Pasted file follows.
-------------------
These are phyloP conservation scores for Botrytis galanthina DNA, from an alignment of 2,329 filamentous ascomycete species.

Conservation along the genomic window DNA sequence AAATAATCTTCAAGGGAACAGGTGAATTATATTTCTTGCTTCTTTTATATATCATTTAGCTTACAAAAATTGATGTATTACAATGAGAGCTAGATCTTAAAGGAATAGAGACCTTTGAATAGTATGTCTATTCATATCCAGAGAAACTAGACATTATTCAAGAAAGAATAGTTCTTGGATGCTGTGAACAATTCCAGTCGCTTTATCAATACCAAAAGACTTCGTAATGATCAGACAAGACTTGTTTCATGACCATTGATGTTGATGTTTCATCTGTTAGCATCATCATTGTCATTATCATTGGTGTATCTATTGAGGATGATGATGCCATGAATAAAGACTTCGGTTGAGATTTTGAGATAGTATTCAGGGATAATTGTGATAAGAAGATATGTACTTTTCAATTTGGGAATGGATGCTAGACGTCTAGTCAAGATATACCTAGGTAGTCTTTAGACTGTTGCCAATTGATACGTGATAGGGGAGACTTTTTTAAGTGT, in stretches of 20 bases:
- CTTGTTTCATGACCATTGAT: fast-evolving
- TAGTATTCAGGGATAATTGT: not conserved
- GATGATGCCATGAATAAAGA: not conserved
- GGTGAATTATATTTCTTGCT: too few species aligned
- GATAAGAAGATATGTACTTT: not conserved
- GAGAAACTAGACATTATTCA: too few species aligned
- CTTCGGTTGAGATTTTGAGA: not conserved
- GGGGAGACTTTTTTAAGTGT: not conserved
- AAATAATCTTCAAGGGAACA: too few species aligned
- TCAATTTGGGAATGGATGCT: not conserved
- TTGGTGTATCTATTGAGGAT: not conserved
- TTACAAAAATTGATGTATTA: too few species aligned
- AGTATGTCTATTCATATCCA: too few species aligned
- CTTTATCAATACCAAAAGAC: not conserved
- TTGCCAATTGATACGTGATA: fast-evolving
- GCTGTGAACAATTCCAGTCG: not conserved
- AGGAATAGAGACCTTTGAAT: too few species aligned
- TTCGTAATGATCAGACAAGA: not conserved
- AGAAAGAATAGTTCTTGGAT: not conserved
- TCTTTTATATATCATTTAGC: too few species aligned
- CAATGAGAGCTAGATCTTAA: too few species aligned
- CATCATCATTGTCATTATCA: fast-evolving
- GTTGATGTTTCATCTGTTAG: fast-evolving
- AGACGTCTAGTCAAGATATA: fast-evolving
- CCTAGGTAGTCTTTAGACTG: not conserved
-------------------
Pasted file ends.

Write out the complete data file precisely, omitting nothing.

These are phyloP conservation scores for Botrytis galanthina DNA, from an alignment of 2,329 filamentous ascomycete species.

Conservation along the genomic window DNA sequence AAATAATCTTCAAGGGAACAGGTGAATTATATTTCTTGCTTCTTTTATATATCATTTAGCTTACAAAAATTGATGTATTACAATGAGAGCTAGATCTTAAAGGAATAGAGACCTTTGAATAGTATGTCTATTCATATCCAGAGAAACTAGACATTATTCAAGAAAGAATAGTTCTTGGATGCTGTGAACAATTCCAGTCGCTTTATCAATACCAAAAGACTTCGTAATGATCAGACAAGACTTGTTTCATGACCATTGATGTTGATGTTTCATCTGTTAGCATCATCATTGTCATTATCATTGGTGTATCTATTGAGGATGATGATGCCATGAATAAAGACTTCGGTTGAGATTTTGAGATAGTATTCAGGGATAATTGTGATAAGAAGATATGTACTTTTCAATTTGGGAATGGATGCTAGACGTCTAGTCAAGATATACCTAGGTAGTCTTTAGACTGTTGCCAATTGATACGTGATAGGGGAGACTTTTTTAAGTGT, in stretches of 20 bases:
- CTTGTTTCATGACCATTGAT: fast-evolving
- TAGTATTCAGGGATAATTGT: not conserved
- GATGATGCCATGAATAAAGA: not conserved
- GGTGAATTATATTTCTTGCT: too few species aligned
- GATAAGAAGATATGTACTTT: not conserved
- GAGAAACTAGACATTATTCA: too few species aligned
- CTTCGGTTGAGATTTTGAGA: not conserved
- GGGGAGACTTTTTTAAGTGT: not conserved
- AAATAATCTTCAAGGGAACA: too few species aligned
- TCAATTTGGGAATGGATGCT: not conserved
- TTGGTGTATCTATTGAGGAT: not conserved
- TTACAAAAATTGATGTATTA: too few species aligned
- AGTATGTCTATTCATATCCA: too few species aligned
- CTTTATCAATACCAAAAGAC: not conserved
- TTGCCAATTGATACGTGATA: fast-evolving
- GCTGTGAACAATTCCAGTCG: not conserved
- AGGAATAGAGACCTTTGAAT: too few species aligned
- TTCGTAATGATCAGACAAGA: not conserved
- AGAAAGAATAGTTCTTGGAT: not conserved
- TCTTTTATATATCATTTAGC: too few species aligned
- CAATGAGAGCTAGATCTTAA: too few species aligned
- CATCATCATTGTCATTATCA: fast-evolving
- GTTGATGTTTCATCTGTTAG: fast-evolving
- AGACGTCTAGTCAAGATATA: fast-evolving
- CCTAGGTAGTCTTTAGACTG: not conserved